The surprise university strategic plan -- This effort to chart the future direction of SLU was preceded by deliberations of ad hoc committees of faculty and department chairs that never focused on strategic planning. Sessions focused on ideas for moving the university forward, but no systematic discussion of resources, timelines and benchmarks (the hallmarks of strategic planning) occurred. The strategic plan that only recently came to light had been constructed entirely by key administrators under Fr. Biondi, most notably Vice President Patankar.
The brouhaha over proposed tenure reform is just one in a long line of examples of creating the appearance of shared governance ("but we had meetings") without having to actually share governance with the people who had to live with new rules and standards they had no hand in shaping and no right to appeal.
This lack of transparency violates American Association of University Professor’s guidelines regarding shared governance, the idea that there should be shared responsibility and cooperative action among the components of a modern university. The AAUP is explicit in stating that “Effective planning demands that the broadest possible exchange of information and opinion should be the rule for communication among the components of a college or university.”
Lack of accountability is the heart of the matter and what is wrong at SLU. In the absence of dialogue and consultation, we have seen university administrators act in their own interest but not those of the larger university community they are supposed to serve, not rule.
Just in the past three years, a troubling pattern has emerged: no Faculty Senate review of academic programs or department closures, no openness to discussion of new policies unless that discussion follows the administration's preconceived plans, suddenly springing decisions (cuts in the library budget, new faculty evaluation proposals, closing the Graduate School, closing departments in the College of Education and Public Service) shortly before they were to be implemented.
To illustrate the problematic character of these policies and procedures, one need look no further than the just released information that SLU has been averaging between a 5 and 9 percent “profit” over the past few years. That figure falls well short of the 50 percent profit that Vice President of Academic Affairs Patankar insists that each of the university’s academic units make every year. Failure to hit that mark, Patankar has argued, leaves the affected department in line to be closed and their faculty dismissed. Granted, most Fortune 500 companies don’t make that kind of profit one year much less every year. But if the same policy were to be applied to the whole university as Patankar has applied it to two departments in the College of Education and Public Service, including our own, we’d have to shut down the entire institution.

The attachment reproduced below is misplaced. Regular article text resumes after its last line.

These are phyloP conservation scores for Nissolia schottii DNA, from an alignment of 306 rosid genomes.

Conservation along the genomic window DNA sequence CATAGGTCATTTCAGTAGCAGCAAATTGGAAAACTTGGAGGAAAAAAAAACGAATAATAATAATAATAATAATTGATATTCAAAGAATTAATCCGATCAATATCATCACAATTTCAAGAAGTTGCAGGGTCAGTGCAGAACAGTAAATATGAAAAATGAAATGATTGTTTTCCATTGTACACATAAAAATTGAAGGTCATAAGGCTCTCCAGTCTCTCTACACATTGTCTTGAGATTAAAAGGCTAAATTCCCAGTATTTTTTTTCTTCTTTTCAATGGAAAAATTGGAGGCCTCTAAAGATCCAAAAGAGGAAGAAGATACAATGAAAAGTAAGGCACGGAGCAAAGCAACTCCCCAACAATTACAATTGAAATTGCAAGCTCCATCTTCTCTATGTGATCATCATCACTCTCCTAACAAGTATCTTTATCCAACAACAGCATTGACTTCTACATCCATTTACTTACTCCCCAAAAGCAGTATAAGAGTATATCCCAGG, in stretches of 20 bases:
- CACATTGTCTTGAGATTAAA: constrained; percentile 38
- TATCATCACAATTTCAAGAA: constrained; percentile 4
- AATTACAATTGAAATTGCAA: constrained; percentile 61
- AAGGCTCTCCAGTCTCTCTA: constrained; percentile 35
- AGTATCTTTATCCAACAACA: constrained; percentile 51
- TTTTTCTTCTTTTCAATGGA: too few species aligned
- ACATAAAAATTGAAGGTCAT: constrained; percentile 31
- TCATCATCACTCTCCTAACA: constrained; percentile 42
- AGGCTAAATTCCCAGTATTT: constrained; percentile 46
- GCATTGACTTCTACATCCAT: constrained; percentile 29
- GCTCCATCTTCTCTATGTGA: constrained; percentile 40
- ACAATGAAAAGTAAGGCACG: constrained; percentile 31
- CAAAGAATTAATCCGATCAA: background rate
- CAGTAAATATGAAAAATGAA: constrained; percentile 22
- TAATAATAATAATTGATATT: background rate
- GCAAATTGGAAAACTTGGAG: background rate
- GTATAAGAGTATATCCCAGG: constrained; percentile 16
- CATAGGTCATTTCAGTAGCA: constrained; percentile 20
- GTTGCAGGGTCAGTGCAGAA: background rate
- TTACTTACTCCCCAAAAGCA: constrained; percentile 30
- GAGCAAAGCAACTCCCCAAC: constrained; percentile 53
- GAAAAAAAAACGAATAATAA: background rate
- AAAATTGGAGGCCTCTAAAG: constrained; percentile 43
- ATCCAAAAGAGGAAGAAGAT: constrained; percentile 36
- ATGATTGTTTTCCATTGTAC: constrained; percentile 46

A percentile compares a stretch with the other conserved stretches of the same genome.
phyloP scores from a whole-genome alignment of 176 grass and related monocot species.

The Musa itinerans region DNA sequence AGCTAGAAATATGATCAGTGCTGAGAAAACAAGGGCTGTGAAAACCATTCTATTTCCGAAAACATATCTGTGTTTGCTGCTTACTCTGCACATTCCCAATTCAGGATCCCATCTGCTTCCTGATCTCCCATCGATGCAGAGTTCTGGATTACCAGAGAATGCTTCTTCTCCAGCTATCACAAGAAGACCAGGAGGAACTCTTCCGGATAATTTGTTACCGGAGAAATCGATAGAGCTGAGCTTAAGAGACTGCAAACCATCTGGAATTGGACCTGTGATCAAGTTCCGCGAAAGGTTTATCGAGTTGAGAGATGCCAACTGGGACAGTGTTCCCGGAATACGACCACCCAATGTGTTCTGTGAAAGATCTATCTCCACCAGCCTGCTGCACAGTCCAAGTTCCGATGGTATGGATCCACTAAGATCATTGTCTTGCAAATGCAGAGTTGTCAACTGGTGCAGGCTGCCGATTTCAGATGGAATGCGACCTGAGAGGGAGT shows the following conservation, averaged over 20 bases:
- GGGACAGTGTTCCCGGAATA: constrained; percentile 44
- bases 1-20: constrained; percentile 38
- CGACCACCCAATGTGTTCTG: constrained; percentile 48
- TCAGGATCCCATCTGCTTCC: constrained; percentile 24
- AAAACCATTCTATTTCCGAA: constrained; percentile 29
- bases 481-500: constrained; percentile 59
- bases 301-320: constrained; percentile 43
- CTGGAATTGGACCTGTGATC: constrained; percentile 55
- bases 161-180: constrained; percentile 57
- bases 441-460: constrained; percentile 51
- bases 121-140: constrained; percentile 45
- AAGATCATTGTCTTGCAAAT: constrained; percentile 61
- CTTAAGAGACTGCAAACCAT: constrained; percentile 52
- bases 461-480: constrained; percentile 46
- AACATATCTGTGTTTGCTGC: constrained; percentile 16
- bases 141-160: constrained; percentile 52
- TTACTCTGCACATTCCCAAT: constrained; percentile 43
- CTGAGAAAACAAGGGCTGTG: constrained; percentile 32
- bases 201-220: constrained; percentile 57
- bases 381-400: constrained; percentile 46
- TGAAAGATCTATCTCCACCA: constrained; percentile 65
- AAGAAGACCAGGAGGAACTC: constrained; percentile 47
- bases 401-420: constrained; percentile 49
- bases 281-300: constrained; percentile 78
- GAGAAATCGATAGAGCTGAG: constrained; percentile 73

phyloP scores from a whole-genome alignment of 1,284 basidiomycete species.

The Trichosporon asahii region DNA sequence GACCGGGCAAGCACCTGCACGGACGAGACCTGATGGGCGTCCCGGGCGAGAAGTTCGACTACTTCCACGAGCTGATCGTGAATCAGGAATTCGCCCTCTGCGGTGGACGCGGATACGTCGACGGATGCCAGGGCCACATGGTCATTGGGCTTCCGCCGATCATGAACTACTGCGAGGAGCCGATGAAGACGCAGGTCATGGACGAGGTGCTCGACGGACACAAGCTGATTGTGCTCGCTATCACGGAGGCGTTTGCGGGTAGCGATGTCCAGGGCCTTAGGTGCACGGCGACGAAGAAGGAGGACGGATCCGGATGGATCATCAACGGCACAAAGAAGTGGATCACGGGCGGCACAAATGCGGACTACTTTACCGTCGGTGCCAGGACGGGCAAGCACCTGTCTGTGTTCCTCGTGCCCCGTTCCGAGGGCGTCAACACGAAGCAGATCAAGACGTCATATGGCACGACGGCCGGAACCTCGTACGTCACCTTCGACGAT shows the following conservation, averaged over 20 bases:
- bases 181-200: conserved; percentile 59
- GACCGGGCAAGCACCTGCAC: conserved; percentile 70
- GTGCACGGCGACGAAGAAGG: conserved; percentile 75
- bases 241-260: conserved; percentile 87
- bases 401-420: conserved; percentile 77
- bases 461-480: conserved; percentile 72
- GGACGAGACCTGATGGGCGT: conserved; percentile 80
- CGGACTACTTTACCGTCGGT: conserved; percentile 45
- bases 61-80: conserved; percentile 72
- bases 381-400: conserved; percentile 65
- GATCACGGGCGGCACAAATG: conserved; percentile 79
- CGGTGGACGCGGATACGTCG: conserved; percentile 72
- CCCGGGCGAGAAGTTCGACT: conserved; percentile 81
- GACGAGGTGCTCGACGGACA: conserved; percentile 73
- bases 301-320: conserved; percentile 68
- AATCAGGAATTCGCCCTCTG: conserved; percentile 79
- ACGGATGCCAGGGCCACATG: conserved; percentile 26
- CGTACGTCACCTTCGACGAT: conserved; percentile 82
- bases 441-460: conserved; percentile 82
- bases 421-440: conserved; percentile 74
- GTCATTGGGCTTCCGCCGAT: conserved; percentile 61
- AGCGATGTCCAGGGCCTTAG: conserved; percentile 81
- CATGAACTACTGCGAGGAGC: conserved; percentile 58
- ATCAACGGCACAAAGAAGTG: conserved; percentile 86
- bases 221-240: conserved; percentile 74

SLU isn’t broken. Its administration is. That’s why the Faculty Senate voted overwhelmingly against keeping Vice President Patankar and Fr. Biondi at the university in their current positions. Votes of no confidence are rare in colleges and universities. They only happen when the faculty has seen too much wrong go on for far too long. The Board of Trustees is playing a waiting game, hoping that tempers will cool, and that Fr. Biondi’s administration can be saved. Replacing VP Patankar, as some people expect, might have helped the university’s beleaguered president a couple of weeks ago. It’s unlikely to be enough now.
SLU’s iron curtain has been cracked. The only question now is when, not if, it’s going to fall.
Robert Cropf chairs the Department of Public Policy Studies; Scott Cummings and Daniel Monti are professors in the department.